UN to Cyprus: Turkey seeks complete control over the breakaway north

NICOSIA (Cyprus) -- Cyprus will file a complaint to the United Nations about Turkey's financial assistance agreement with breakaway Turkish Cypriots.

UN to Cyprus: Turkey seeks complete control over the breakaway north

NICOSIA (Cyprus) -- Cyprus will file a complaint to the United Nations about Turkey's financial assistance agreement with breakaway Turkish Cypriots. This demonstrates Ankara’s "complete control" of them, the president the ethnically split island nation stated Monday.

Greek Cypriot President Nicos Anastasiades said to state broadcaster CyBC he would include in his protest letter Turkey's decision to designate the Turkish Cypriots’ main airport as a domestic route. This effectively makes it a Turkish one.

Many liberal Turkish Cypriots worry that the airport designation and the financial deal are clear signals that Turkey's President Recep Takyip Erdogan is looking to annexe northern Cyprus.

Anastasiades stated that she would file a new complaint with the United Nations regarding the airport, which is in essence being integrated and considered a Turkish one. "Secondly, the (financial), protocol clearly shows Ankara's total control over the Turkish Cypriots."

According to Turkish officials, the designation is intended to reduce the cost of flights from and to northern Cyprus.

Nearly a decade ago, Turkish Cypriots declared their independence in the northern third of the island nation. This was nearly ten years after Turkey invaded the country in 1974 in a coup led by supporters union with Greece. Only Turkey recognizes the independence of the Turkish Cypriots. Over nearly 50 years, numerous rounds of U.N.-facilitated negotiations to reunify Cyprus in a federation consisting of Greek and Turkish speaking sectors has failed.

Turkish Cypriots are furious at a refusal by Greek Cypriots to share equitably power in federated Cyprus. The Turkish Cypriots are feared by the Greek Cypriots' insistence on Turkish military intervention rights, a permanent Turkish troop presence, and veto power over the minority Turkish Cypriots.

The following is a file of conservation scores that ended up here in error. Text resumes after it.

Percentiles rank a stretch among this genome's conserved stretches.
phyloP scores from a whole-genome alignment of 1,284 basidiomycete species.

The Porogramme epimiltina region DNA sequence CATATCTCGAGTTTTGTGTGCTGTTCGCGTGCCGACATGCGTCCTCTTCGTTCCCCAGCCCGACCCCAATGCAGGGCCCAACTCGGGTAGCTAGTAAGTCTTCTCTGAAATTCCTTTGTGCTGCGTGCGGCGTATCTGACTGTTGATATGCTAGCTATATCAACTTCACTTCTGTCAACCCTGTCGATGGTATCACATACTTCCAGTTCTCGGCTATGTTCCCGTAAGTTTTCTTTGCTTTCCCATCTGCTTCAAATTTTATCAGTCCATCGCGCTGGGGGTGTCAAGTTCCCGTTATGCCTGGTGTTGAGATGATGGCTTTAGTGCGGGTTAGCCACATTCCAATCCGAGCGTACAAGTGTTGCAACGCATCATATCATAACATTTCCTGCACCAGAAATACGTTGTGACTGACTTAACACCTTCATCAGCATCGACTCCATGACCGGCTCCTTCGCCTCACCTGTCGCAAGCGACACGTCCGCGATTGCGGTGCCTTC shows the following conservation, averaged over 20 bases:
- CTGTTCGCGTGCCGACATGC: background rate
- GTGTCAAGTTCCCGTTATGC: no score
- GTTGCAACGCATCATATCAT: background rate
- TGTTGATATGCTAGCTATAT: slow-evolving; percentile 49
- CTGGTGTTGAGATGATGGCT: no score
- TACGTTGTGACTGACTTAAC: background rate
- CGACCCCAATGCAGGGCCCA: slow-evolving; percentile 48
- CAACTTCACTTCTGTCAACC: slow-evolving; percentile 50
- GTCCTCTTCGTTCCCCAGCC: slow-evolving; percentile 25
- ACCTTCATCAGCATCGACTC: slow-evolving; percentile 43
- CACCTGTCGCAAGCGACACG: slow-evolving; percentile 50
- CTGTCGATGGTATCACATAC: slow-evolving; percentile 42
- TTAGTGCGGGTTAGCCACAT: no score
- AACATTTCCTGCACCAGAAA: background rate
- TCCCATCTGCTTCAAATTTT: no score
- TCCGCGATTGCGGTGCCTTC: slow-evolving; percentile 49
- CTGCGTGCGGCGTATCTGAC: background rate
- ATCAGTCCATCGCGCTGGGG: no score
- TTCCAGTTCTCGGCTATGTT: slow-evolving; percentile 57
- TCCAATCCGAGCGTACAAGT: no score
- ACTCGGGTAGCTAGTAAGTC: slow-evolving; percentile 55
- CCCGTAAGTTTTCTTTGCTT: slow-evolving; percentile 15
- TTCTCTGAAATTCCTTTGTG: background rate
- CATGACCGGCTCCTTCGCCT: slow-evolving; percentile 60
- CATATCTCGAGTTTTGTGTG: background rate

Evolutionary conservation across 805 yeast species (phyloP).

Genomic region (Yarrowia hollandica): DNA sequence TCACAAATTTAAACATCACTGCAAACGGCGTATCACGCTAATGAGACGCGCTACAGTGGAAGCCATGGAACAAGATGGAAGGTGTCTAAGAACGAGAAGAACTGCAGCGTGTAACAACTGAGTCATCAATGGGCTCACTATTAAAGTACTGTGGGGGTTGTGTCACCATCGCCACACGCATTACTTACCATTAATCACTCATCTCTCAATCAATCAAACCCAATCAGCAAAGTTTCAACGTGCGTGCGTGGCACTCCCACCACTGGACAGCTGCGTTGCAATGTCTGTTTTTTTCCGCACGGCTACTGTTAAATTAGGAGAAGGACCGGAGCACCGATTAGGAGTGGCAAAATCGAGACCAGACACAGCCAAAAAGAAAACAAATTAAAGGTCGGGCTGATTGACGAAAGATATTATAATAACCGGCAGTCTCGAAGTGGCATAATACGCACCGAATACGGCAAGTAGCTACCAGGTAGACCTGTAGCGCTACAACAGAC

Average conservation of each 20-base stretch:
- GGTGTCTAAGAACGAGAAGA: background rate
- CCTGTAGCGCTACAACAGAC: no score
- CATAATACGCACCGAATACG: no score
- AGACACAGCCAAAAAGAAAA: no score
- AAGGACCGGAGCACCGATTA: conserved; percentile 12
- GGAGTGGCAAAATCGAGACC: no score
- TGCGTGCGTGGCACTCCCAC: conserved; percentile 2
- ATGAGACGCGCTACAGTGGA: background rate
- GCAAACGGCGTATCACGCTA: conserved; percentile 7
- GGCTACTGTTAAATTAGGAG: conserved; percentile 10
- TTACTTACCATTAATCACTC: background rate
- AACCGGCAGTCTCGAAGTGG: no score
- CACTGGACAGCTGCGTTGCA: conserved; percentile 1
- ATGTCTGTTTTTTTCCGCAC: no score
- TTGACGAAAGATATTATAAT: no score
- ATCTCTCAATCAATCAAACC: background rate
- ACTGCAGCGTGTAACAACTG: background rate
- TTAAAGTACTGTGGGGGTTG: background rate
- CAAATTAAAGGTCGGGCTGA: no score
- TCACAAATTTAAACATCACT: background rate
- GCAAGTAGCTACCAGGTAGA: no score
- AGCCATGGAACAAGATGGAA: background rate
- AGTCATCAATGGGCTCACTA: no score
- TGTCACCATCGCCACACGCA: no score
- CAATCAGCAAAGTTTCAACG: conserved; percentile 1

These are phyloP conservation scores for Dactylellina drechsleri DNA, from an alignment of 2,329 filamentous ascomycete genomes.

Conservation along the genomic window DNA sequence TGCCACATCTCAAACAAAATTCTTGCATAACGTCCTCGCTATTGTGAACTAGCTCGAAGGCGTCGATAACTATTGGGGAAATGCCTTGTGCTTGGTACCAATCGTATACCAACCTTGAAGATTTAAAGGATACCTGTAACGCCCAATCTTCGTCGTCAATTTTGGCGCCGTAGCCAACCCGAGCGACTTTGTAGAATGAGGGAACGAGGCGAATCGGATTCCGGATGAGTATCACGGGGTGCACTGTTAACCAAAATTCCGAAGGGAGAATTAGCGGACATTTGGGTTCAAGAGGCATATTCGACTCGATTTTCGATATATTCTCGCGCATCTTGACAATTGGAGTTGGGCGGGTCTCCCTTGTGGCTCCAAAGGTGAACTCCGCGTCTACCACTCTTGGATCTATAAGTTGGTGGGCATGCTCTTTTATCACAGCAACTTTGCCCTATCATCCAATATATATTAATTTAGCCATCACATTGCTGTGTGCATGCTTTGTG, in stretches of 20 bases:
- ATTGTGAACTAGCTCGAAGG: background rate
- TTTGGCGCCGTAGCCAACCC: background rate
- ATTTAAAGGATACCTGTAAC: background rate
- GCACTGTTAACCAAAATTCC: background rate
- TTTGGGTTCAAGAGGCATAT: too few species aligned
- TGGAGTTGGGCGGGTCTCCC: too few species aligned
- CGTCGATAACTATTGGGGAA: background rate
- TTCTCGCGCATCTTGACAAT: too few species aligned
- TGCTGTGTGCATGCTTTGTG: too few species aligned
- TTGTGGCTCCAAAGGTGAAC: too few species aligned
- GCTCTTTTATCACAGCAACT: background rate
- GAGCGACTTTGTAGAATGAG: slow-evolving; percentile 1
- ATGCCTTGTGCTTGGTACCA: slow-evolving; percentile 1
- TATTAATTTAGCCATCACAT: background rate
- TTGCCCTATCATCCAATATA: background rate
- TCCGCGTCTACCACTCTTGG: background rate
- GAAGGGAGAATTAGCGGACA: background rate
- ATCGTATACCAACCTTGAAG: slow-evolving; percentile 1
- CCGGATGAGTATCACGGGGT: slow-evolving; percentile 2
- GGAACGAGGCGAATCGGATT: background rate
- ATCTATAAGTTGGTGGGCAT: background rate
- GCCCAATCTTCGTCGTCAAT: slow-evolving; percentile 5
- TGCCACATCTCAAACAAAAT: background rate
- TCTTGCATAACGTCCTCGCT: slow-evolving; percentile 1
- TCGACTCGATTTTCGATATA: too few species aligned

Ankara and Ersin Tatar, a hardline Turkish Cypriot leader, cite the failure of peace talks. They claim that the only way to end the deadlock now is through an agreement based on two sovereign countries -- something the Greek Cypriots deny as a formalization permanent partition of the Mediterranean island.

The financial agreement is causing a lot of anger among Turkish Cypriots. This year's grants and loans total about 240m euros, which represents about a third annual revenue.

The north has been dependent on Turkish economic assistance for many years. However, United Cyprus Now claims that this agreement compels Turkish Cypriots, according to the peace group United Cyprus Now, to implement measures restricting freedom speech. This deal allows Turkish citizens to purchase more property and gives more power to religious authorities.

The group stated that these measures "represent a direct threat the will, identity and culture, way of living, heritage, and will of Turkish Cypriots."

Tufan Erhurman, the leader of the leftist Republican Turkish Party, called the agreement a "protocol to abandon the will" of Turkish Cypriots in their ability to govern themselves.

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